About six months ago, on any given weekend, some of the participants at the race could have been found at Town, the former gay bar in Shaw. Town featured weekly drag shows, with all the perfume, loose dollar bills, and fake boobs that come with the atmosphere of a traditional drag show.
Town’s success helped draw a whiter, wealthier demographic to Shaw. Eventually, the changing area became too expensive for those who had been living there, and the venue’s landlord sold the property to make way for new, upscale apartments.
“Town was monumental,” said drag queen Kristina Kelly. “Now people are still trying to find their place, their next home until something else opens up.”
For others, however, the bar was not so welcoming. “The closing of Town is a big deal for a lot of people, but honestly I never felt comfortable there. Even as a patron, it was tough,” said Jorge Escobar, who identifies as a black queer person, and is a member of D.C.’s only drag king troupe, Pretty Boi Drag. “I’ve performed at Town a couple times and it was not fun. It was like cis gay men don’t want to see drag kings, and they are the loudest proponents of the queer community.”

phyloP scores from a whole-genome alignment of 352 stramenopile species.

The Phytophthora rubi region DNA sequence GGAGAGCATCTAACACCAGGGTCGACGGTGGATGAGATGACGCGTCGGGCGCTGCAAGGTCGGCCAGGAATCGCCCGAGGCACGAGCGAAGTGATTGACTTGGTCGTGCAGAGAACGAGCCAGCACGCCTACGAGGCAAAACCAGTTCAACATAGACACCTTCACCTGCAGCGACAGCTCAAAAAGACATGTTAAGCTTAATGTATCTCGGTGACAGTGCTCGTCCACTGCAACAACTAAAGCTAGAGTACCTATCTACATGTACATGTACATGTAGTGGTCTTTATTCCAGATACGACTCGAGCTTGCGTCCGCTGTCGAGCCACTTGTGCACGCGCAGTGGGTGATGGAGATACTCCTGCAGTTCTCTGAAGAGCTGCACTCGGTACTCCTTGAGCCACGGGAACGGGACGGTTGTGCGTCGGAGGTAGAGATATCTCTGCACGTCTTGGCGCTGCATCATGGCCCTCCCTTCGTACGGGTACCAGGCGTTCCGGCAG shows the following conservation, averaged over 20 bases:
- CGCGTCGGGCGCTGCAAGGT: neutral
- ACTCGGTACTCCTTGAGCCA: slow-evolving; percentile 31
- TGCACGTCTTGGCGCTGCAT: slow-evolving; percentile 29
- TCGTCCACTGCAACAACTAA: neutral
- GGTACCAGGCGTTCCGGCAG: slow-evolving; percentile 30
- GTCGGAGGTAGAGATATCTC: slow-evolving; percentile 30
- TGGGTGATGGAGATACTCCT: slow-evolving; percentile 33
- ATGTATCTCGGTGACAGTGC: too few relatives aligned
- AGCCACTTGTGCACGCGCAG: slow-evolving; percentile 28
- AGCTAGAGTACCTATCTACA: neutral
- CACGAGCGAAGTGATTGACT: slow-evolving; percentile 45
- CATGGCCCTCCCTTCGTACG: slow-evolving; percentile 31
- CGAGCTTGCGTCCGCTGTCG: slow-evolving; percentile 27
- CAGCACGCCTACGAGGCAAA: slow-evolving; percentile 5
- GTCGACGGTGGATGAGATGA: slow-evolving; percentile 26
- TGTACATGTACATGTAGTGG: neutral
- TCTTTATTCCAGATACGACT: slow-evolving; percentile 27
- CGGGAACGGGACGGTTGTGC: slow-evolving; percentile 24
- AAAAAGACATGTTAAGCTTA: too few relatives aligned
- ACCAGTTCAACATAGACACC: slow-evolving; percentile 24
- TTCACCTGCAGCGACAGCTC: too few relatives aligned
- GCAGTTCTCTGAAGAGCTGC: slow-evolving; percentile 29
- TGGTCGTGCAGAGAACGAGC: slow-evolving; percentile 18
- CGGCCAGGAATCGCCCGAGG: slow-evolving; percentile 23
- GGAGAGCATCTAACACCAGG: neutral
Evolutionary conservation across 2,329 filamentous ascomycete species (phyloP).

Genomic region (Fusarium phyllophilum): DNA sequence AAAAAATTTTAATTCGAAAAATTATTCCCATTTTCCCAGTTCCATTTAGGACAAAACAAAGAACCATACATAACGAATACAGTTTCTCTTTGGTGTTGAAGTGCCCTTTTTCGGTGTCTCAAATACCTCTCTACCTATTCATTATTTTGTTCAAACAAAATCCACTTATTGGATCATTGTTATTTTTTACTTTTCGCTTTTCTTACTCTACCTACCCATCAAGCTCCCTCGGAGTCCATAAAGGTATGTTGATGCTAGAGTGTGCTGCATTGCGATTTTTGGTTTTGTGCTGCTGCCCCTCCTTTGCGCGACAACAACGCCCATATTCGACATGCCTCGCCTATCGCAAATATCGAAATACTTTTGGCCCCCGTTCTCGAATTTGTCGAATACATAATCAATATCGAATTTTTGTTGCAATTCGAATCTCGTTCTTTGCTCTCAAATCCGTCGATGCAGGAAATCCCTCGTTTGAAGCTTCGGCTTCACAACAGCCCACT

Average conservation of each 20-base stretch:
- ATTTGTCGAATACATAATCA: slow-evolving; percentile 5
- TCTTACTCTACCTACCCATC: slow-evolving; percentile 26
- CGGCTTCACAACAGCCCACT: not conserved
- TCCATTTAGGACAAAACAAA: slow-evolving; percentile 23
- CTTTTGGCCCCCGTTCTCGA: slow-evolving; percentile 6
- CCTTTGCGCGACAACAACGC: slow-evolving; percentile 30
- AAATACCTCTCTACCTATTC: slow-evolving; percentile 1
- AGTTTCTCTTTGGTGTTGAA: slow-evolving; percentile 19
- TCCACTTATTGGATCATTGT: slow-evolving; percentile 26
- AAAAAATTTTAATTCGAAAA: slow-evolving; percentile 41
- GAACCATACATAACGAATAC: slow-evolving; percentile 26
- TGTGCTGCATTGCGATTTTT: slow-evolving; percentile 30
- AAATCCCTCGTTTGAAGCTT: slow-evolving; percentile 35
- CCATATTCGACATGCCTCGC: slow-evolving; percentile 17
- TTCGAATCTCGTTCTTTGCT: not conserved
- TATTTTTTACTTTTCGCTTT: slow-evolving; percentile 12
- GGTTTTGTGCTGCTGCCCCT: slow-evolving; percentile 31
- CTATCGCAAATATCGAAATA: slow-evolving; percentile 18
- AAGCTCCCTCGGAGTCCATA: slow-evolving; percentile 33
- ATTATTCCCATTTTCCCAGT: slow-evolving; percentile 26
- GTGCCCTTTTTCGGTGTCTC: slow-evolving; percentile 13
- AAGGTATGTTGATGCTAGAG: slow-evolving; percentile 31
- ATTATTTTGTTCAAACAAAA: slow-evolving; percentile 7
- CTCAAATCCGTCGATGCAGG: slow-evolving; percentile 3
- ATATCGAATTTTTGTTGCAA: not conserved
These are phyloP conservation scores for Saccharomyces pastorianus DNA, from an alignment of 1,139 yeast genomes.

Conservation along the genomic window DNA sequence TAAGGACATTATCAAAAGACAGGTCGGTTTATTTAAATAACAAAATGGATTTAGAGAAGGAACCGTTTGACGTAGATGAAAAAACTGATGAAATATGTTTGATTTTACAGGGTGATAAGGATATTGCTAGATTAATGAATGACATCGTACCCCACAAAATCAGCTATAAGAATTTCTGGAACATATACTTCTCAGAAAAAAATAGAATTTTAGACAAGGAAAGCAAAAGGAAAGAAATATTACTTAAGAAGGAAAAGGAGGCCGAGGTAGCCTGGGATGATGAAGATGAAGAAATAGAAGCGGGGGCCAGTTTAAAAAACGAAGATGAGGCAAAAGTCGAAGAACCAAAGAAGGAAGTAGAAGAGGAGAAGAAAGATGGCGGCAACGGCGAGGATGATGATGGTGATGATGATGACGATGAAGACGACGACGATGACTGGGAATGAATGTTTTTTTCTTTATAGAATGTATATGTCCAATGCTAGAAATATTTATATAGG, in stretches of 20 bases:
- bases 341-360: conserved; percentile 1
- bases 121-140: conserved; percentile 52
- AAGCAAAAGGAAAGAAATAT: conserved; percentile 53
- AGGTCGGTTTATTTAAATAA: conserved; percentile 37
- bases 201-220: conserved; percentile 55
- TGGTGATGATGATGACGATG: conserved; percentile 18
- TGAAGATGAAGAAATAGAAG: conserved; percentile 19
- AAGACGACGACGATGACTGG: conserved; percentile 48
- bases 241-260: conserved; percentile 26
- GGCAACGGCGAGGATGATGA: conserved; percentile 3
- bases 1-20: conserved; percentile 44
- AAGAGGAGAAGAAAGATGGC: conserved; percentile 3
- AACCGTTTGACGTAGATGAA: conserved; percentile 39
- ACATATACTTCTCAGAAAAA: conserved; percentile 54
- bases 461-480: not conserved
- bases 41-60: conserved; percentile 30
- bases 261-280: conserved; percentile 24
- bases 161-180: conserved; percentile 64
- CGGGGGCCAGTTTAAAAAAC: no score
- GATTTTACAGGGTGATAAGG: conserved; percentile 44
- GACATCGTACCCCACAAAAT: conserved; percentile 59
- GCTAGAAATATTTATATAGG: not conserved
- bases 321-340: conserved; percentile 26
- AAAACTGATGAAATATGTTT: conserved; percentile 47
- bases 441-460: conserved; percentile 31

“[Town] pretty much used the gay community to make that place [Shaw] more viable. Gays are the frontrunner of gentrification. Wherever I move, there are some white people that follow me. White gays that are following me,” they added.
On the northeast edge of the city, the D.C. Eagle has become a new home for weekly drag shows. Lit on all sides with rainbow floodlights, the gay nightclub stands out from the darkened skyline like the fabulous factory that it is.